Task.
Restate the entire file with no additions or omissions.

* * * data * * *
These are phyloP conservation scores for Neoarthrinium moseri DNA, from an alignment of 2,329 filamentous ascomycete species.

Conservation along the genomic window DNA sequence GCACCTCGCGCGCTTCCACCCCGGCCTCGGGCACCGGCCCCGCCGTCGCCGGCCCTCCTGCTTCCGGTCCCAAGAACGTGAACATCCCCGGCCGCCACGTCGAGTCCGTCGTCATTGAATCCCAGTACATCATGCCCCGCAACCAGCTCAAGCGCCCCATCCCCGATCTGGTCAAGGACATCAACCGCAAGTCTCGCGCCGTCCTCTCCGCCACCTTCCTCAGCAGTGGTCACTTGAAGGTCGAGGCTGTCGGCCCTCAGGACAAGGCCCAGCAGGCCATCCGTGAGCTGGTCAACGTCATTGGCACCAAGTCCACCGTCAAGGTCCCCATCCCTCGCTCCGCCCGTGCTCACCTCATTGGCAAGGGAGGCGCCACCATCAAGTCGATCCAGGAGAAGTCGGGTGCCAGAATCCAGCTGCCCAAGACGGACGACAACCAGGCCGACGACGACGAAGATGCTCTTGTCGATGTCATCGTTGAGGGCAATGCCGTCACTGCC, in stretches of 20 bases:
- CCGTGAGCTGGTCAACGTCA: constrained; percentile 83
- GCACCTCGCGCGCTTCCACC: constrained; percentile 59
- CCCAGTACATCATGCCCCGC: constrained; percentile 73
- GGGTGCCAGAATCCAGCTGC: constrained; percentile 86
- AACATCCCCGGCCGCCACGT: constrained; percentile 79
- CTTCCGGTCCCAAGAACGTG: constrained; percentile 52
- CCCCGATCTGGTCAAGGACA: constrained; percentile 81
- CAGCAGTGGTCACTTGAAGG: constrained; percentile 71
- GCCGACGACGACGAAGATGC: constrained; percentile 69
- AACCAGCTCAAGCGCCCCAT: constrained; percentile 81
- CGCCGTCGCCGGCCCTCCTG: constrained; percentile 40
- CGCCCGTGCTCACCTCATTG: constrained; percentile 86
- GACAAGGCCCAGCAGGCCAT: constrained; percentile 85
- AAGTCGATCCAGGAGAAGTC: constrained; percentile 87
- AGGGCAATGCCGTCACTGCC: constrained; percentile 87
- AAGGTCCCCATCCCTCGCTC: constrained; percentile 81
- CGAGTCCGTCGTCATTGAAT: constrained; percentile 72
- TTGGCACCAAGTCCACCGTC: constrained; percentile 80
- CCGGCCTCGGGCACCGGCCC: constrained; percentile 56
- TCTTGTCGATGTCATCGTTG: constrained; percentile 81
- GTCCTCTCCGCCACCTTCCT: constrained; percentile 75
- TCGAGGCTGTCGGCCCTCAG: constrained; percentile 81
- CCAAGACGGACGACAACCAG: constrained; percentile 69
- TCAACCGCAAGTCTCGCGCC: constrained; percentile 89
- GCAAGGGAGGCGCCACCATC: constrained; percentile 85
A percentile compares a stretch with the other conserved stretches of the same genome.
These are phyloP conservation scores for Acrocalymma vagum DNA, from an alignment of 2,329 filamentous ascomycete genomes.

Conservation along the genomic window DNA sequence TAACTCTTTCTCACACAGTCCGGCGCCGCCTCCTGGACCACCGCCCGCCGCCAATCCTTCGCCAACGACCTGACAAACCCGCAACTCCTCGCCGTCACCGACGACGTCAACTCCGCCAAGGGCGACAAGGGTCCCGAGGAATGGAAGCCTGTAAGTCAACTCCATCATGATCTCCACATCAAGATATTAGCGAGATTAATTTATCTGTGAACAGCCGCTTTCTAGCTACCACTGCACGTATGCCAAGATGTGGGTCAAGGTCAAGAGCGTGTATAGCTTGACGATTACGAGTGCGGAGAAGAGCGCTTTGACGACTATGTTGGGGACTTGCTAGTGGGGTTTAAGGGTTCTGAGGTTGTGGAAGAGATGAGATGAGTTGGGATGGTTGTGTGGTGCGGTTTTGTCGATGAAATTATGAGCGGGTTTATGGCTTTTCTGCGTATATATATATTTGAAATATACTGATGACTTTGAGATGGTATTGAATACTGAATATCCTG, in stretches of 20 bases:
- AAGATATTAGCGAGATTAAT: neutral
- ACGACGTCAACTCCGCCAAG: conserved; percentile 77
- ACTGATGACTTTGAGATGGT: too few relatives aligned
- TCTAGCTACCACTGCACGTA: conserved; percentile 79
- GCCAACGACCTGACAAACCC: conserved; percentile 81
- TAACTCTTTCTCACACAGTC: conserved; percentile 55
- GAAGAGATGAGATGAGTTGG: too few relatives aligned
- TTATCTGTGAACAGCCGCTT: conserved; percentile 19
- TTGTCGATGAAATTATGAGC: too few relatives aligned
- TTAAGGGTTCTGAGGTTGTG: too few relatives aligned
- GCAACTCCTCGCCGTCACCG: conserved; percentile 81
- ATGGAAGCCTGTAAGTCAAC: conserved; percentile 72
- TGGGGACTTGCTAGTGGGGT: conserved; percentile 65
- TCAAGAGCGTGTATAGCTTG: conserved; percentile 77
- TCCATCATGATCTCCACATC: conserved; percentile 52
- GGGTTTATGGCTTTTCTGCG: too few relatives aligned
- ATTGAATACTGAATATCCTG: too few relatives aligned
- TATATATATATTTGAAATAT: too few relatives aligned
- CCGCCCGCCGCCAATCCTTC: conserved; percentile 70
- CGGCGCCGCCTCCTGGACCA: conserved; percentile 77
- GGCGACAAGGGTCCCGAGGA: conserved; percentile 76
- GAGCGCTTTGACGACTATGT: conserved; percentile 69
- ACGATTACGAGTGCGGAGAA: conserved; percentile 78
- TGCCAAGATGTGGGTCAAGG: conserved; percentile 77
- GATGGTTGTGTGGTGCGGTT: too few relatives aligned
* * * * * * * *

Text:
These are phyloP conservation scores for Neoarthrinium moseri DNA, from an alignment of 2,329 filamentous ascomycete species.

Conservation along the genomic window DNA sequence GCACCTCGCGCGCTTCCACCCCGGCCTCGGGCACCGGCCCCGCCGTCGCCGGCCCTCCTGCTTCCGGTCCCAAGAACGTGAACATCCCCGGCCGCCACGTCGAGTCCGTCGTCATTGAATCCCAGTACATCATGCCCCGCAACCAGCTCAAGCGCCCCATCCCCGATCTGGTCAAGGACATCAACCGCAAGTCTCGCGCCGTCCTCTCCGCCACCTTCCTCAGCAGTGGTCACTTGAAGGTCGAGGCTGTCGGCCCTCAGGACAAGGCCCAGCAGGCCATCCGTGAGCTGGTCAACGTCATTGGCACCAAGTCCACCGTCAAGGTCCCCATCCCTCGCTCCGCCCGTGCTCACCTCATTGGCAAGGGAGGCGCCACCATCAAGTCGATCCAGGAGAAGTCGGGTGCCAGAATCCAGCTGCCCAAGACGGACGACAACCAGGCCGACGACGACGAAGATGCTCTTGTCGATGTCATCGTTGAGGGCAATGCCGTCACTGCC, in stretches of 20 bases:
- CCGTGAGCTGGTCAACGTCA: constrained; percentile 83
- GCACCTCGCGCGCTTCCACC: constrained; percentile 59
- CCCAGTACATCATGCCCCGC: constrained; percentile 73
- GGGTGCCAGAATCCAGCTGC: constrained; percentile 86
- AACATCCCCGGCCGCCACGT: constrained; percentile 79
- CTTCCGGTCCCAAGAACGTG: constrained; percentile 52
- CCCCGATCTGGTCAAGGACA: constrained; percentile 81
- CAGCAGTGGTCACTTGAAGG: constrained; percentile 71
- GCCGACGACGACGAAGATGC: constrained; percentile 69
- AACCAGCTCAAGCGCCCCAT: constrained; percentile 81
- CGCCGTCGCCGGCCCTCCTG: constrained; percentile 40
- CGCCCGTGCTCACCTCATTG: constrained; percentile 86
- GACAAGGCCCAGCAGGCCAT: constrained; percentile 85
- AAGTCGATCCAGGAGAAGTC: constrained; percentile 87
- AGGGCAATGCCGTCACTGCC: constrained; percentile 87
- AAGGTCCCCATCCCTCGCTC: constrained; percentile 81
- CGAGTCCGTCGTCATTGAAT: constrained; percentile 72
- TTGGCACCAAGTCCACCGTC: constrained; percentile 80
- CCGGCCTCGGGCACCGGCCC: constrained; percentile 56
- TCTTGTCGATGTCATCGTTG: constrained; percentile 81
- GTCCTCTCCGCCACCTTCCT: constrained; percentile 75
- TCGAGGCTGTCGGCCCTCAG: constrained; percentile 81
- CCAAGACGGACGACAACCAG: constrained; percentile 69
- TCAACCGCAAGTCTCGCGCC: constrained; percentile 89
- GCAAGGGAGGCGCCACCATC: constrained; percentile 85
A percentile compares a stretch with the other conserved stretches of the same genome.
These are phyloP conservation scores for Acrocalymma vagum DNA, from an alignment of 2,329 filamentous ascomycete genomes.

Conservation along the genomic window DNA sequence TAACTCTTTCTCACACAGTCCGGCGCCGCCTCCTGGACCACCGCCCGCCGCCAATCCTTCGCCAACGACCTGACAAACCCGCAACTCCTCGCCGTCACCGACGACGTCAACTCCGCCAAGGGCGACAAGGGTCCCGAGGAATGGAAGCCTGTAAGTCAACTCCATCATGATCTCCACATCAAGATATTAGCGAGATTAATTTATCTGTGAACAGCCGCTTTCTAGCTACCACTGCACGTATGCCAAGATGTGGGTCAAGGTCAAGAGCGTGTATAGCTTGACGATTACGAGTGCGGAGAAGAGCGCTTTGACGACTATGTTGGGGACTTGCTAGTGGGGTTTAAGGGTTCTGAGGTTGTGGAAGAGATGAGATGAGTTGGGATGGTTGTGTGGTGCGGTTTTGTCGATGAAATTATGAGCGGGTTTATGGCTTTTCTGCGTATATATATATTTGAAATATACTGATGACTTTGAGATGGTATTGAATACTGAATATCCTG, in stretches of 20 bases:
- AAGATATTAGCGAGATTAAT: neutral
- ACGACGTCAACTCCGCCAAG: conserved; percentile 77
- ACTGATGACTTTGAGATGGT: too few relatives aligned
- TCTAGCTACCACTGCACGTA: conserved; percentile 79
- GCCAACGACCTGACAAACCC: conserved; percentile 81
- TAACTCTTTCTCACACAGTC: conserved; percentile 55
- GAAGAGATGAGATGAGTTGG: too few relatives aligned
- TTATCTGTGAACAGCCGCTT: conserved; percentile 19
- TTGTCGATGAAATTATGAGC: too few relatives aligned
- TTAAGGGTTCTGAGGTTGTG: too few relatives aligned
- GCAACTCCTCGCCGTCACCG: conserved; percentile 81
- ATGGAAGCCTGTAAGTCAAC: conserved; percentile 72
- TGGGGACTTGCTAGTGGGGT: conserved; percentile 65
- TCAAGAGCGTGTATAGCTTG: conserved; percentile 77
- TCCATCATGATCTCCACATC: conserved; percentile 52
- GGGTTTATGGCTTTTCTGCG: too few relatives aligned
- ATTGAATACTGAATATCCTG: too few relatives aligned
- TATATATATATTTGAAATAT: too few relatives aligned
- CCGCCCGCCGCCAATCCTTC: conserved; percentile 70
- CGGCGCCGCCTCCTGGACCA: conserved; percentile 77
- GGCGACAAGGGTCCCGAGGA: conserved; percentile 76
- GAGCGCTTTGACGACTATGT: conserved; percentile 69
- ACGATTACGAGTGCGGAGAA: conserved; percentile 78
- TGCCAAGATGTGGGTCAAGG: conserved; percentile 77
- GATGGTTGTGTGGTGCGGTT: too few relatives aligned